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Arch Pediatr Adolesc Med. 2000 Sep;154(9):918-22.

Dietary nutrients and blood pressure in urban minority adolescents at risk for hypertension.

Author information

  • 1Departments of Medicine and Pediatrics, Thomas Jefferson University, Walnut Towers, 211 S Ninth St, Suite 630, Philadelphia, PA 19107. bonita.falkner@mail.tju.edu

Abstract

OBJECTIVE:

To determine if blood pressure (BP) level is associated with dietary micronutrients in adolescents at risk for hypertension.

DESIGN:

Adolescents aged 14 to 16 years, with BP higher than the 90th percentile on 2 separate measurements in a school setting, had diet assessments. A 24-hour intake recall was obtained on 180 students (108 boys and 72 girls). Folic acid intake was used as an index of fruit, vegetable, and whole grain intake; the high folate group had a folate intake greater than the recommended daily allowance and the low folate group had a folate intake less than the recommended daily allowance. Data were analyzed by 2-way analysis of variance.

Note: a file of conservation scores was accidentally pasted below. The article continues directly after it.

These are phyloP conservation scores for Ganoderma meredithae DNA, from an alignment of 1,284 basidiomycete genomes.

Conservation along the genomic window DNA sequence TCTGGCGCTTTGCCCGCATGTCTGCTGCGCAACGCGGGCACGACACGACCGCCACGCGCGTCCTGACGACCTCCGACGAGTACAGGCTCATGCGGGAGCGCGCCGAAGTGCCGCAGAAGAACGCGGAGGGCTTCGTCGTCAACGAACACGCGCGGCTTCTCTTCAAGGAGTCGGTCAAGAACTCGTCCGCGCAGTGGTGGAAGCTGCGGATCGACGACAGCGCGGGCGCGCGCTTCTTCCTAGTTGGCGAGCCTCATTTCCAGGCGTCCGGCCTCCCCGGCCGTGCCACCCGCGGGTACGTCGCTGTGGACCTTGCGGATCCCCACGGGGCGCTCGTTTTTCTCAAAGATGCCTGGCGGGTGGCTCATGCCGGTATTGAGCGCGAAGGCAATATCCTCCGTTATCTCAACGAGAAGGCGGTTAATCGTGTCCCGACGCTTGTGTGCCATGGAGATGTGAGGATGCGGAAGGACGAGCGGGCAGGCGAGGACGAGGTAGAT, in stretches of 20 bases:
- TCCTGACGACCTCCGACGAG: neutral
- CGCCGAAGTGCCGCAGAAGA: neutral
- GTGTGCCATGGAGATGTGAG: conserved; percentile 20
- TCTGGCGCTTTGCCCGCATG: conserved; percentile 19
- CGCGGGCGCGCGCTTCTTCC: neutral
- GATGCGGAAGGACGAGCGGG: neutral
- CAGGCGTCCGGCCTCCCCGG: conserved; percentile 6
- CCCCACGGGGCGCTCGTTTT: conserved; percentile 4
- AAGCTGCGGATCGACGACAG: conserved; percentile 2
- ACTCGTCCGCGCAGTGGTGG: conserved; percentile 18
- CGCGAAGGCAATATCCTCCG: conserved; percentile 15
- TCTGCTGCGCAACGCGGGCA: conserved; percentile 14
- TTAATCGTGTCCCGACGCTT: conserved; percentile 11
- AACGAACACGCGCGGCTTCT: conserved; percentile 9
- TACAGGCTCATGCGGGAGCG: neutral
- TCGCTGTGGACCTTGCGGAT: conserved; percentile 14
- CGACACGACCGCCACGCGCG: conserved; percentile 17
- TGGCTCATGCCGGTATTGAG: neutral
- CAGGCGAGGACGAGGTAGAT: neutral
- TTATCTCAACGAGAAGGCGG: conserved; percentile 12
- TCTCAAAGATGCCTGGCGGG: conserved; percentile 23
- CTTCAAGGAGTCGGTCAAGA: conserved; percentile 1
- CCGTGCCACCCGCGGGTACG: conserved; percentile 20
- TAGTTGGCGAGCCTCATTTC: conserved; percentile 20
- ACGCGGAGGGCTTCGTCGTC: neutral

RESULTS:

Mean diastolic BP was significantly higher in the low folate vs the high folate group (boys: 72 vs. 67 mm Hg; girls: 76 vs. 73 mm Hg; P =.008). The difference in systolic blood pressure was not significant. There was no difference in body mass index between the diet groups. Sodium intake per 4184 kJ was not different. The low folate group had significantly lower intakes per 4184 kJ of potassium (P =.002), calcium (P = .001), magnesium (P<.001), and total intake of beta carotene, cholecalciferol, vitamin E, and all B vitamins.

CONCLUSIONS:

Among adolescents at risk for hypertension, BP was lower in those with higher intakes of a combination of nutrients, including potassium, calcium, magnesium, and vitamins. Dietary benefits on BP observed on diets rich in a combination of nutrients derived from fruits, vegetables, and low-fat dairy products could contribute to primary prevention of hypertension when instituted at an early age.

PMID:
10980796
[PubMed - indexed for MEDLINE]
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